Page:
Some of the materials Jeff was using to make the kiln were dangerous, so he pulled out the gas mask we had gotten in Israel during the beginning of the war with Iraq when there was a strong possibility that Israel would be attacked with missiles from Iraq, just like during the Gulf War. (At the beginning of our time in Israel, every person was required to have one of these gas masks and CARRY IT WITH THEM AT ALL TIMES. That was a sight to see--children going to school, carrying their gas masks. Mothers with their babies at the park, with their gas masks handy. What an introduction to a country!) Fortunately, we never had to use it in Israel, but we thought it would be fun to bring it back to the States with us, and it was useful today during Jeff's project! Doesn't he look handsome with it on??? :) (This, by the way, is the reason Josiah wanted to also wear a mask today, so he got to wear a smaller white one. I thought he would get tired of it quickly, but he didn't--and ended up wearing it a significant part of the day.)

What Do You See?

Is this a 5 year-old boy wearing pajamas and new flip-flops, riding a tricycle, and wearing a mask to combat allergies? If this is what you see, you obviously need your eyes checked!

This is actually a FIREFIGHTER, slipping his feet quickly into his boots, racing to the rescue in his siren-sounding, lights-flashing fire truck, and wearing a mask to protect him from smoke inhalation as he jumps out of the fire truck and quickly sprays water on the fire to extinguish it.

NOW do you see it??? :)

In the Corn Patch

Despite a serious lack of rain (and a lack of pampering by its owners), the corn in our garden has somehow managed to produce! So for dinner tonight, we had a simple summer supper of corn on the cob from the garden, marinated tomatoes (also from the garden), hard-boiled eggs, fresh peaches, cookies from our neighbors, and the crowning achievement: French onion soup, a new recipe for me, found on Crabapple Pond blog. I love how the soup turned out; and my dad even paid it a fine compliment, saying, "It's as good as any French onion soup I've ever had in any restaurant!" :) So thanks, Mrs. Bonnie, for that new recipe!

Josiah and David helped me get the corn we had for supper, and Josiah was actually a good help with shucking it. Then he and David explored the tunnels made by the corn rows, and I couldn't help but see myself and my brother David doing that about 28 years ago on the same patch of ground. :)

Thou Shalt Not Covet

Boy, did I mess up in this area big-time yesterday.

We needed to run into town for a few things last evening--little things like tape and a board to support the boys' beds--so we went to Home Depot and Walmart. In our town, those two stores are beside each other in a shopping center dubbed by at least one local resident as "The Pit." Last night, there were mobs of people there, almost as bad as at Christmas. The reason it was so busy yesterday? Classes are starting up again at our local university, and thousands of students are descending upon us again. Unlike some of the people who have lived here for years and years and years, I actually like our university AND the students there; and seeing them last night brought back so many memories of my own adventure with going away to college for the first time and all the preparations for that. What color towels should I buy? What comforter should I get? Do I need a rug for my room? What kind of laundry basket should I buy? These were just a few of the hundreds of decisions I had to make before leaving home for college--and I loved it.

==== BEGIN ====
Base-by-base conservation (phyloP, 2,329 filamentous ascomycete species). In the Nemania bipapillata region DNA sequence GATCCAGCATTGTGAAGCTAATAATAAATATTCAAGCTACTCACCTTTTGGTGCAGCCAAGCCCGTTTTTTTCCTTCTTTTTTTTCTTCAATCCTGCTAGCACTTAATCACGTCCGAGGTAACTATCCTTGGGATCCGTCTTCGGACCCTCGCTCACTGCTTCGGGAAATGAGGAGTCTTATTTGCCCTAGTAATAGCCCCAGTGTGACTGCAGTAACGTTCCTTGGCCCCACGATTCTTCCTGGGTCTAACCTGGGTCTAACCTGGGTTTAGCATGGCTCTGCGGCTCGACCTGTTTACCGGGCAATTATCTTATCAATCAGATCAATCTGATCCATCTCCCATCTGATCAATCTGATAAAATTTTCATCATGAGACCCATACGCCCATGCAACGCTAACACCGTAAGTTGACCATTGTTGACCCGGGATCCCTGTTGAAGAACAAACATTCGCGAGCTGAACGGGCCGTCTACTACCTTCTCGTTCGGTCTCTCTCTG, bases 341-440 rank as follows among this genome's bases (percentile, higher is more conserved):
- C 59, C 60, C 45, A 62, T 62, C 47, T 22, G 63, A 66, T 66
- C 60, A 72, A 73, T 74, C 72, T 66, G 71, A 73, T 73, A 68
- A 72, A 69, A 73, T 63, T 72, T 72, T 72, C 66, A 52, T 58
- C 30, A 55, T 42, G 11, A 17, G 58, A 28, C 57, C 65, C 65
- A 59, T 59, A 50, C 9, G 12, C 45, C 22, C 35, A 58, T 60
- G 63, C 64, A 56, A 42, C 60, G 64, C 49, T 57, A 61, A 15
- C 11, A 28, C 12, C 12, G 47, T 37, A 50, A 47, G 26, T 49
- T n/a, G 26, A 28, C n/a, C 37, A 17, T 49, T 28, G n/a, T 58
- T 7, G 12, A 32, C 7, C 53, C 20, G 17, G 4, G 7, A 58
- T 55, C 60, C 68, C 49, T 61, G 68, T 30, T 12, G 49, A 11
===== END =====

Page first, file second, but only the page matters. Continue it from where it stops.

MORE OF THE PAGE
But I digress...

Last night, seeing so many people shopping and spending what I'm sure was large amounts of money, and realizing what incredible merchandise is available in the stores in our country, and thinking about all the things I would have liked to be buying, was just too much for me. It started at Home Depot. Oh, a book about redoing a patio or adding a porch? That looks great! I'd sure like us to do a project like that. Oh, look at these ceiling fans? Aren't they gorgeous? And the kitchen section? I didn't even dare to go there because I knew I'd be drooling for sure. On and on it went.

Then off to Walmart for more of the same envy. So much nice new stuff! And I found myself just wishing that I had more money. Then I realized how sick my heart was--to be thinking of all that I didn't have but would like to have, rather than how blessed I am by the abundance of things we have and blessed by the secure feeling that comes from living within a budget and not being unwise financially! I would never want to trade that for a new________ -- anything!